\begin{alignat}{1} \sigma(\operatorname{Cl}(a))\subseteq\operatorname{Cl}(a), \forall a\in G &\Rightarrow \forall g\in G,\exists g'\in G\mid \sigma(gag^{-1})=g'ag'^{-1}, \forall a\in G \\ &\Rightarrow \exists g''\in G\mid \sigma(a)=g''ag''^{-1}, \forall a\in G \\ &\Rightarrow \exists g''\in G\mid \sigma(a)=\varphi_{g''}(a), \forall a\in G \\ &\Rightarrow \exists g''\in G\mid \sigma=\varphi_{g''} \\ &\Rightarrow \sigma\in \operatorname{Inn}(G) \\ &\Rightarrow \operatorname{ker}\phi\subseteq \operatorname{Inn}(G) \\ \end{alignat}

Therefore, by the double inclusion, $\operatorname{Inn}(G)=\operatorname{ker}\phi$.

EDIT. As per the comments hereafter, I made a mistake in the final part of this answer, from "Conversely..." onwards. Therefore, so far the only inclusion $\operatorname{Inn}(G)\subseteq\operatorname{ker}\phi$ is actually proven.

EDIT (Dec 11, 2020)

I think that the inverse inclusion, and hence the claim, holds for the particular class $G=S_n$, as follows.

Each conjugacy class is a certain cycle structure, and then each stabilizer comprises all and only the automorphisms of $S_n$ which preserve a certain cycle structure, whence $\operatorname{Stab}(\operatorname{Cl}(\sigma))\le\operatorname{Inn}(S_n)$, for every $\sigma\in S_n$. But then, $\operatorname{ker}\phi=\bigcap_{\sigma\in S_n}\operatorname{Stab}(\operatorname{Cl}(\sigma))\le\operatorname{Inn}(S_n)$.

  • 1
    $\begingroup$ How is the existence of $g''$ proved where you first assert it towards the end of your proof? Existence of $g''$ is the key to proving that $\sigma \in \text{Inn}(G)$, but I don't see a justification for it. Presumably the intention is that $g'' = \sigma(g^{-1}) g'$, but $g'$ depends on $g$, so $g''$ looks like it is not well-defined independent of $g$. $\endgroup$
    – Lee Mosher
    Commented Sep 24, 2020 at 12:17
  • $\begingroup$ It's the $g'$ corresponding to $g=e$. $\endgroup$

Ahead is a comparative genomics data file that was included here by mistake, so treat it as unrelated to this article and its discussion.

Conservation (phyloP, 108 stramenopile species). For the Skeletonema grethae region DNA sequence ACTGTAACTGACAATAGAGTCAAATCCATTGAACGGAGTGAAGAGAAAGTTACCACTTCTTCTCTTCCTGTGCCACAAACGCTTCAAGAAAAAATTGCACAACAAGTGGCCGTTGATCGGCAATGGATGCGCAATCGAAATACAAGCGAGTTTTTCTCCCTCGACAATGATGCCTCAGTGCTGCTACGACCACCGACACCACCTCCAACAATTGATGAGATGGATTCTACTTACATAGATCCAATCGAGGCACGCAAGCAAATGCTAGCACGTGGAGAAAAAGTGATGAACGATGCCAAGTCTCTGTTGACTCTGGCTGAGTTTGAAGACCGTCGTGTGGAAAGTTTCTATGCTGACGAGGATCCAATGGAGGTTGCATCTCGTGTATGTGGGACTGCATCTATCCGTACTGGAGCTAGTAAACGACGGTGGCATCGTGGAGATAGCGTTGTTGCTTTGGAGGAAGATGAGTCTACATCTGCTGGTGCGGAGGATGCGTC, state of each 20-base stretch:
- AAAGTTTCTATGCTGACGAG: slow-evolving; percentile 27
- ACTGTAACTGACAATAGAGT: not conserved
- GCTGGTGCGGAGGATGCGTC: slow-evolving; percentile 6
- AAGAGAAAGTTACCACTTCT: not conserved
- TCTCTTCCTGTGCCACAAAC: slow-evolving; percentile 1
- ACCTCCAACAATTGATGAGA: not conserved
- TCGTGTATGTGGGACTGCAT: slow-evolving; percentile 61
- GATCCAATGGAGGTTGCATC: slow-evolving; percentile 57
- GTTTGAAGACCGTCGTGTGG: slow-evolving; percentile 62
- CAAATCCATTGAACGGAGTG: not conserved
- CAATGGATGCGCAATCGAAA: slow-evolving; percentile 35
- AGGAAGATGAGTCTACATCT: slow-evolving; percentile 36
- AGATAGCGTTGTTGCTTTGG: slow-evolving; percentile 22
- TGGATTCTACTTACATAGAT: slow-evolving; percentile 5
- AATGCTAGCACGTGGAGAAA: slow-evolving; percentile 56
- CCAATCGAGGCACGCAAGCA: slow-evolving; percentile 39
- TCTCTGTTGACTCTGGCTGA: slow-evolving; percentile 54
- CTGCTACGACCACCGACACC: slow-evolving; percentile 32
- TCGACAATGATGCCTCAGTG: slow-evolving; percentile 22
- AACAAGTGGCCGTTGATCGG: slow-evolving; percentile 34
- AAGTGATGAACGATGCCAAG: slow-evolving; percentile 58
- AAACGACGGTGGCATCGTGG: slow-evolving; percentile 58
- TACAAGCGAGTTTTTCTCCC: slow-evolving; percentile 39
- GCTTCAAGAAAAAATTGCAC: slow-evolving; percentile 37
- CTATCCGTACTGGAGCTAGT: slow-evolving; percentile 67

– user810157
    Commented Sep 24, 2020 at 12:20
  • $\begingroup$ Okay, but in that case one should also point out that $g'$ also depends on $a$. Your statement $$\forall g\in G,\exists g'\in G\mid \sigma(gag^{-1})=g'ag'^{-1}, \forall a\in G$$ properly written in prenex normal form, should be $$\forall a \in G, \forall g\in G,\exists g'\in G\mid \sigma(gag^{-1})=g'ag'^{-1}$$ $\endgroup$
    – Lee Mosher
    Commented Sep 24, 2020 at 12:24
  • $\begingroup$ @Lee Mosher, I see, so my $g''$ depends on $a$ and $ker\phi\subseteq Inn(G)$ doesn't follow, right? $\endgroup$
    – user810157
    Commented Sep 24, 2020 at 12:45
  • 7
    $\begingroup$ For a finite group $G$, the automorphisms sending every element to a conjugate are called class - preserving and form a group, denoted by $Aut_c(G)$. The question whether $Aut_cG=Inn(G)$ was posed in 1911 by Burnside. He also gave the answer constructing a group $G$ of order $p^6$ with $Aut_c(G)/Inn(G)=C_p^4$. See W. Burnside, ‘‘The Theory of Groups of Finite Order,’’ $\endgroup$
    – 1123581321
    Commented Sep 24, 2020 at 16:21

Well, you just need to check the criteria of normality. Let $F \in \text{Aut}(G)$ and $H \in \text{Inn}(G),\hspace{2mm} H(x) =hxh^{-1} $. Then for $x \in G$, you have

$$ F\circ H \circ F^{-1}(x) = F(hF^{-1}(x)h^{-1})=F(h)xF^{-1}(h) .$$

Which clearly means $\text{Inn}(G)$ is normal in $\text{Aut}(G)$

  • 1
    $\begingroup$ one needs to conjugate the inner one $H$ with a generic $F$ in ${\rm Aut}\ G$ $\endgroup$
    – janmarqz
    Commented Sep 24, 2020 at 4:52
  • 3
    $\begingroup$ I'm looking for a homomorphism with kernel $\text{Inn}(G)$ besides the obvious one. $\endgroup$
    – jskattt797
    Commented Sep 24, 2020 at 4:59
  • $\begingroup$ Regardless, I'm having trouble verifying that this argument is correct. $H(x) = hxh^{-1}$. So $F(H(x)) = F(hxh^{-1})$. So $H^{-1}(F(H(x))) = h^{-1}F(hxh^{-1})h$. How do you know $F(h) = h$? $\endgroup$
    – jskattt797
    Commented Sep 24, 2020 at 17:53
  • $\begingroup$ @jskattt797 I think the definition gives the conclusion $\endgroup$
    – Mikasa
    Commented Sep 24, 2020 at 18:00
  • $\begingroup$ @mrs can you please elaborate? $\endgroup$
    – jskattt797
    Commented Sep 25, 2020 at 4:28